TikTok Expands ‘Add to Music App’ Availability Amid UMG Dispute

TikTok has brought Add to Music App to over 160 more nations amid a licensing dispute with Universal Music. Photo Credit: Nik

What Universal Music licensing dispute? TikTok has officially expanded its “Add to Music App” feature to 163 additional countries.

Despite a less-than-ideal situation and rocky negotiations between TikTok and Universal Music Group, the video platform is still plowing ahead with its music initiatives.

Initially released (in the US and the UK) in November, Add to Music App, as its name suggests, enables TikTok users to save songs to Spotify, Apple Music, and Amazon Music. As we previously reported, the straightforward process involves selecting the namesake button (situated conspicuously on video and artist pages) and then tapping a preferred service, where the track at hand will be added to a default playlist.

Designed to capitalize on TikTok’s potential value as a music discovery tool, Add to Music App arrived in 19 other nations in December prior to today’s comparatively comprehensive expansion.

The latter includes but certainly isn’t limited to Belgium, Norway, Sri Lanka, and Egypt. Moreover, factoring for a few exceptions (chief among them India, where TikTok has for years been outlawed), the move means that Add to Music App is now available in the vast majority of countries around the globe.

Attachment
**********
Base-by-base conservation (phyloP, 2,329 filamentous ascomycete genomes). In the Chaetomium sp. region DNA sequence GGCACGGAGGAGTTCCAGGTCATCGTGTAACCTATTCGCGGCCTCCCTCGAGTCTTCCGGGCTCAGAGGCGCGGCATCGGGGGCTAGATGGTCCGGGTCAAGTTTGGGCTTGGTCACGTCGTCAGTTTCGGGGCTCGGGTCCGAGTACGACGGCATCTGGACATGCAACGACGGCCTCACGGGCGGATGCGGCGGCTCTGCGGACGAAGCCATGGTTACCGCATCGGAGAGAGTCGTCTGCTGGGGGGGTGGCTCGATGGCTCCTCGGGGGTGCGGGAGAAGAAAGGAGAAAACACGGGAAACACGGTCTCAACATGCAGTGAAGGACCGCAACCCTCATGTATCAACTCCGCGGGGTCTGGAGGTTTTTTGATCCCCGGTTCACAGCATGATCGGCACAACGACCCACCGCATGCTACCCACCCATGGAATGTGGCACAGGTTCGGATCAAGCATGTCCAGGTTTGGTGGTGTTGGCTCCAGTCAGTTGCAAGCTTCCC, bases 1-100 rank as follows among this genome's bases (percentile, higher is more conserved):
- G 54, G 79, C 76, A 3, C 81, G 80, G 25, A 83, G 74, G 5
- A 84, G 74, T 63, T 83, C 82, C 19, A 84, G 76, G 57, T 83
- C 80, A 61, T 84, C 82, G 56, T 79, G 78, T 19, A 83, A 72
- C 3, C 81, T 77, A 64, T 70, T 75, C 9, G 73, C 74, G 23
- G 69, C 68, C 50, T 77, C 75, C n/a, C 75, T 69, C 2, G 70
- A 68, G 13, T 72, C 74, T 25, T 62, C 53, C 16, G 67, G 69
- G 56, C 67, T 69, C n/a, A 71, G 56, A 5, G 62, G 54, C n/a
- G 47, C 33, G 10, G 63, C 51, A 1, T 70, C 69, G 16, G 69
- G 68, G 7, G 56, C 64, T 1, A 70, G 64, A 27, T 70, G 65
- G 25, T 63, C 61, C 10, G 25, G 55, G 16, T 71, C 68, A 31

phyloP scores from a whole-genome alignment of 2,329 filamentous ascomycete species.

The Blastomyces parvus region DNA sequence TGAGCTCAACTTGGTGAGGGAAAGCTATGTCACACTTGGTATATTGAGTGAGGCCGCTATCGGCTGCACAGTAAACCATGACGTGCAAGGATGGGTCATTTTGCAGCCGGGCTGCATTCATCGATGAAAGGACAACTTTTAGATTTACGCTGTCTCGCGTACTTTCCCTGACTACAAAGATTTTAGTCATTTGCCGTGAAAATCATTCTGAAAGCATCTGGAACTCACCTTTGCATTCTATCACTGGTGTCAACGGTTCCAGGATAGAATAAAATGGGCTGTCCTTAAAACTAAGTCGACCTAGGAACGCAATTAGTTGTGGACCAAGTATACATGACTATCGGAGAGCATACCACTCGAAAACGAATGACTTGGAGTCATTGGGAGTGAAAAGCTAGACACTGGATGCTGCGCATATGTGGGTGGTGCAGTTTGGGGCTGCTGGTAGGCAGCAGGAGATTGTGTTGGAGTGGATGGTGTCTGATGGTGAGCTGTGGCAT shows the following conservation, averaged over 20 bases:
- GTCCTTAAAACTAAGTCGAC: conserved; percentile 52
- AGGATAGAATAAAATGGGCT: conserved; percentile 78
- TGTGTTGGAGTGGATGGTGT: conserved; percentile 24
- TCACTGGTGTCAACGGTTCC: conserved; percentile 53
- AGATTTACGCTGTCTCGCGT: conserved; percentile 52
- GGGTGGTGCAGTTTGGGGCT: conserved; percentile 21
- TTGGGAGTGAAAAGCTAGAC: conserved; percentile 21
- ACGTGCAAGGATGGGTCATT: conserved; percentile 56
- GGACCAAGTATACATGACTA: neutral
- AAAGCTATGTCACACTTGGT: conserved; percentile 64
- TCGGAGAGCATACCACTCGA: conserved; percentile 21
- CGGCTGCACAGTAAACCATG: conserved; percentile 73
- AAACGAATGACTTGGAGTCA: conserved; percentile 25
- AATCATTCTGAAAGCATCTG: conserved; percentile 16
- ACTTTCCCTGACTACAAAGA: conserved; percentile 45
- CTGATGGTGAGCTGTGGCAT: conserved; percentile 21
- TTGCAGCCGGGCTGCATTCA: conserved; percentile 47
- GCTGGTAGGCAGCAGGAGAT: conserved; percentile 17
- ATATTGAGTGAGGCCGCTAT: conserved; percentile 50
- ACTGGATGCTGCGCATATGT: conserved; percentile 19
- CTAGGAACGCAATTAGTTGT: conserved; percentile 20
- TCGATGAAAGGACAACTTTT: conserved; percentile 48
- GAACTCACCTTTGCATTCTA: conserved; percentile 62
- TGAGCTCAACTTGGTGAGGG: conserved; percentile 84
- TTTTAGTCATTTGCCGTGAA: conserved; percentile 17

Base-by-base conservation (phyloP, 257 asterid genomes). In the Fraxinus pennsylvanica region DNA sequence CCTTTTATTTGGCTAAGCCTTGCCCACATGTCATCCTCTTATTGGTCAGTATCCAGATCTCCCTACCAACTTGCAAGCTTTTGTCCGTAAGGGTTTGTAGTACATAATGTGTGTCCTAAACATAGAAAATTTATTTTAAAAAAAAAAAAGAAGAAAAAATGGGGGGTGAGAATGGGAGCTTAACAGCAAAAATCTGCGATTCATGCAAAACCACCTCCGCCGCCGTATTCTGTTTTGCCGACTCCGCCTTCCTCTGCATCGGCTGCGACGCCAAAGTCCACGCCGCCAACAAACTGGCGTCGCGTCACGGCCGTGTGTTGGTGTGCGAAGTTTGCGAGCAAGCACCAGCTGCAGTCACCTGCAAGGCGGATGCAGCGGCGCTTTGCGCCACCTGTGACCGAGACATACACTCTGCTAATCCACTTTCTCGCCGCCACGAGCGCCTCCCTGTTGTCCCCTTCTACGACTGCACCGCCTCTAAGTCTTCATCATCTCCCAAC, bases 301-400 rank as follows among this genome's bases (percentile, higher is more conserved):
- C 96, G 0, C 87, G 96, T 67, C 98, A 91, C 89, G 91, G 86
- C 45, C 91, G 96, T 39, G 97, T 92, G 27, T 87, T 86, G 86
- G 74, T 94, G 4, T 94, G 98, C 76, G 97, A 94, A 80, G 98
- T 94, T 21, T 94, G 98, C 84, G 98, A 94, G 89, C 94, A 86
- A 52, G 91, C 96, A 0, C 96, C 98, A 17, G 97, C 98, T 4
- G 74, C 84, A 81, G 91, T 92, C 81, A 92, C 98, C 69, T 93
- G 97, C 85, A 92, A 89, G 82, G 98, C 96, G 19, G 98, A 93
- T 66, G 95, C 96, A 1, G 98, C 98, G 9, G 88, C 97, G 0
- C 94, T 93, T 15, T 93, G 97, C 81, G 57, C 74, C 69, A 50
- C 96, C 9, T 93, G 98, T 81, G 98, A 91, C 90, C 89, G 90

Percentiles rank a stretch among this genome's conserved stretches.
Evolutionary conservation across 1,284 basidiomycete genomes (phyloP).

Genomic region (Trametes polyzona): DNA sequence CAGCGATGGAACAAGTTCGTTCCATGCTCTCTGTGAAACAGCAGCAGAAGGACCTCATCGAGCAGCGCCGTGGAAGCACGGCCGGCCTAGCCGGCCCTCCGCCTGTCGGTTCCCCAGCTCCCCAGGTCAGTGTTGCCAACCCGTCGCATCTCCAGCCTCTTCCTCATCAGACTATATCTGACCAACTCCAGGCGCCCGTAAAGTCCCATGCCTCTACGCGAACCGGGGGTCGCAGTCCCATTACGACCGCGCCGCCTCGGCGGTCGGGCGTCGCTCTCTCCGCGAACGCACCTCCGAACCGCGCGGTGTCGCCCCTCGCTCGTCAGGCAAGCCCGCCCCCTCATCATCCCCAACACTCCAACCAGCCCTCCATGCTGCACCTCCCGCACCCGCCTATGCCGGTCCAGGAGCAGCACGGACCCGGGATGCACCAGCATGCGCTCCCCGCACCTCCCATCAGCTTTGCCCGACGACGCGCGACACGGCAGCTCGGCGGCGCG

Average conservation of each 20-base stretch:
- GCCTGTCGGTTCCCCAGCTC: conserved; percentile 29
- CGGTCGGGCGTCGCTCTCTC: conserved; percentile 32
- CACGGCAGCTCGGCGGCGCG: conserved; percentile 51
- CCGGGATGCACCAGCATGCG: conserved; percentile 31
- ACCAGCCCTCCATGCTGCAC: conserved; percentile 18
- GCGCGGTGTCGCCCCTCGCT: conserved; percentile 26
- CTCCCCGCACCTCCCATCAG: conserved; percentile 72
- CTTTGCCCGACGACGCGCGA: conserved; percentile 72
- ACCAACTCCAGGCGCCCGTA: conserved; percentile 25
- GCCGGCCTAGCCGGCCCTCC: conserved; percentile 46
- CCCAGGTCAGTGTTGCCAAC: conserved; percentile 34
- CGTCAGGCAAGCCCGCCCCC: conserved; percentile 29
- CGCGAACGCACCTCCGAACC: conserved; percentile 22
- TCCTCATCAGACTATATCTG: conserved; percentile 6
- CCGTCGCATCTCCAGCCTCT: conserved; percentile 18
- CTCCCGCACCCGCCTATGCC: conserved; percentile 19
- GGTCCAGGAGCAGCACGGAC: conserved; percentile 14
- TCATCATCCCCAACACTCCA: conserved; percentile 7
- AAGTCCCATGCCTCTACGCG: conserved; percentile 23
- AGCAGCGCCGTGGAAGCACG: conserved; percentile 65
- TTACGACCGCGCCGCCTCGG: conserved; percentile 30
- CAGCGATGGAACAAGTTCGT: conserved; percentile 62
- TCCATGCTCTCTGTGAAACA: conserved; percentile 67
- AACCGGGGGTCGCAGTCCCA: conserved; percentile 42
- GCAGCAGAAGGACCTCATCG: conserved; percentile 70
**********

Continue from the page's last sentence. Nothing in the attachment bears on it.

Needless to say, the highly controversial app’s users in these nations are unable to access (or, in turn, save to streaming playlists) tracks from Universal Music’s many artists. Bearing in mind the companies’ well-documented licensing showdown and the timing of today’s news, Add to Music App’s dramatically bolstered availability may well be one component of a broader strategy on the part of TikTok.

It’s unclear whether UMG will feel a material pinch from this and related moves, having emphasized last month TikTok’s seemingly small contribution to its total revenue. But the absence of the world’s biggest music company from TikTok is, of course, impacting the app as well – especially given songs’ historical role in on-platform media.

On Twitter/X, ticked-off fans on both sides of the dispute are continuing to weigh in, with some taking aim at UMG and others signaling that TikTok has become less interesting in the wake of the mass-muting of the major label’s catalog.

“Universal Music made the biggest mistake of their life taking their music off of TikTok because that is literally where I find my new music. 🤠🤠 No one listens to the radio anymore buddies,” penned an irked observer.

(Incidentally, the latest-available data suggests that terrestrial radio remains rather popular in the U.S., where stations pay for the use of compositions but not recordings.)

“I don’t know if it’s cause of the ‘universal music’ thingy, but TikTok has become boring,” opined a fan of the opposite position.

While time will likely reveal which company is having a harder time grappling with the episode’s fallout, it should be mentioned in conclusion that UMG has expressed qualms relating not only to monetary terms, but AI policies and allegedly harmful content. TikTok will presumably have to assuage the AI and content concerns, seemingly more difficult to address than purely financial hang-ups, before Universal Music considers inking any sort of renewed pact.